With up to 50% of cancer patients smoking upon diagnosis, it is important to understand the large and growing body of evidence indicating that patients are more likely to survive their cancer diagnosis—and their treatment is more likely to be successful and have fewer side effects—if they quit smoking at the time of diagnosis, according to Michael Fiore, MD, MPH, MBA. “However, this evidence has only emerged over the past 5 to 10 years,” says Dr. Fiore, “and therefore many oncologists may not be aware of it, resulting in smoking cessation being an afterthought—as opposed to a core component—of cancer treatment, thanks in part to the chaotic and stressful nature of a cancer diagnosis in which much must be accomplished during a small amount of time.”

“Often, a lot of guilt and shame is associated with a cancer diagnosis,” explains Dr. Fiore. “Many patients feel responsible, particularly those who smoke, and many oncologists are reluctant to add to that. But, we know that cancer patients often welcome help with overcoming their tobacco dependence, particularly when they know it will help overcome their cancer. Patients can feel empowered in confronting a cancer diagnosis by quitting smoking.” To help in doing so, the National Cancer Institute (NCI) and Moonshot Initiative joined forces on the Cancer Center Cessation Initiative to provide funding to NCI-funded comprehensive cancer centers to either develop or expand programs that deliver smoking cessation to presenting patients. “The goal is for every cancer patient who presents to one of these centers to be identified, their smoking status documented in the EHR, and then a plan put in place to help that patient quit based on the best science,” adds Dr. Fiore. “A secondary goal is to take the lessons learned from these centers and disseminate them nationally so that every cancer clinic in every oncology setting will be able to get the best of what’s learned in terms of how to implement smoking cessation programs into their settings.”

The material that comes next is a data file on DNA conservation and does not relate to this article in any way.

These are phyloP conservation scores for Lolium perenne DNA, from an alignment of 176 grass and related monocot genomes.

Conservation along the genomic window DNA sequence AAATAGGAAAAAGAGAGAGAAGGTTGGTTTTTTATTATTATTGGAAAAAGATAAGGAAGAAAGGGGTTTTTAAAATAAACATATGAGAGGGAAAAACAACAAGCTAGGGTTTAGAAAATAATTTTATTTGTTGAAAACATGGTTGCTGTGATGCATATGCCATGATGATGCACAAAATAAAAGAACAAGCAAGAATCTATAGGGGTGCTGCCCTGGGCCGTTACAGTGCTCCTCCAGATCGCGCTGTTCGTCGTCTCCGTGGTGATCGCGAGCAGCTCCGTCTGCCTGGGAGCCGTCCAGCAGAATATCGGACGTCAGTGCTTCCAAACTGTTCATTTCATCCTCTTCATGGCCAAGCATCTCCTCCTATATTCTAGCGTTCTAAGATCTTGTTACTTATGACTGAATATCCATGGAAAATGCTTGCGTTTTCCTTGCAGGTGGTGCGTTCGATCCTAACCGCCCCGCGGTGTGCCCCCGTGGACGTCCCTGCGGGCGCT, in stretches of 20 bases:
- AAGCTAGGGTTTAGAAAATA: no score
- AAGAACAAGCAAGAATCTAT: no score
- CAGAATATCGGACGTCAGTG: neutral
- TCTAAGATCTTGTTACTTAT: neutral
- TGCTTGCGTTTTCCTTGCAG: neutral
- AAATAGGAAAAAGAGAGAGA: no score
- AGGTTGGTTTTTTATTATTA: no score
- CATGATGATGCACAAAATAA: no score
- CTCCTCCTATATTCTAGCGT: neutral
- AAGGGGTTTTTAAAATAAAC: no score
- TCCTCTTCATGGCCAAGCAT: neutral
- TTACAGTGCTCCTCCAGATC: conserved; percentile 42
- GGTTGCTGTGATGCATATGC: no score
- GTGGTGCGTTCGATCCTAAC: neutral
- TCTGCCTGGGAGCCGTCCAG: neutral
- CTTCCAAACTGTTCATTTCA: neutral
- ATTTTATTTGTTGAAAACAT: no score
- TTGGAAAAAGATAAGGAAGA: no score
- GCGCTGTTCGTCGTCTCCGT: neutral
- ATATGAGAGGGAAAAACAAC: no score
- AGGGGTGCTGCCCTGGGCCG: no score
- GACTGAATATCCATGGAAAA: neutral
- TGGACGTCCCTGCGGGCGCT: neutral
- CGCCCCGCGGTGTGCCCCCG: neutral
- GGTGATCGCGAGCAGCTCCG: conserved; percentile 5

In a Perspective published in the New England Journal of Medicine, Dr. Fiore and colleagues sought to shed a light on the initiative and the issue of patients exiting cancer clinics without their tobacco use being discussed, and in turn, having a decreased likelihood of surviving their cancer diagnosis. “While fitting smoking cessation into a busy clinical encounter may appear daunting to some clinicians, it’s only for those who smoke. It’ll dramatically change their outcomes if successful, and it doesn’t have to be delivered by the frontline clinician,” says Dr. Fiore. “That said, even a brief message from a physician to a patient can make a difference. We can use the research we have in terms of how to help patients quit smoking, provide some very brief counseling, use one of the effective medications that have been approved for smoking cessation, and utilize treatment extenders that are available—like state tobacco cessation quitlines or smokefree.gov— to deliver some the cessation care that clinicians may not have the time to deliver during brief clinical encounters. Nothing is going to help the patient more. Even in a busy clinical day, helping cancer patients who smoke to quit is going to make a substantial difference in their oncology outcomes and in their overall health.”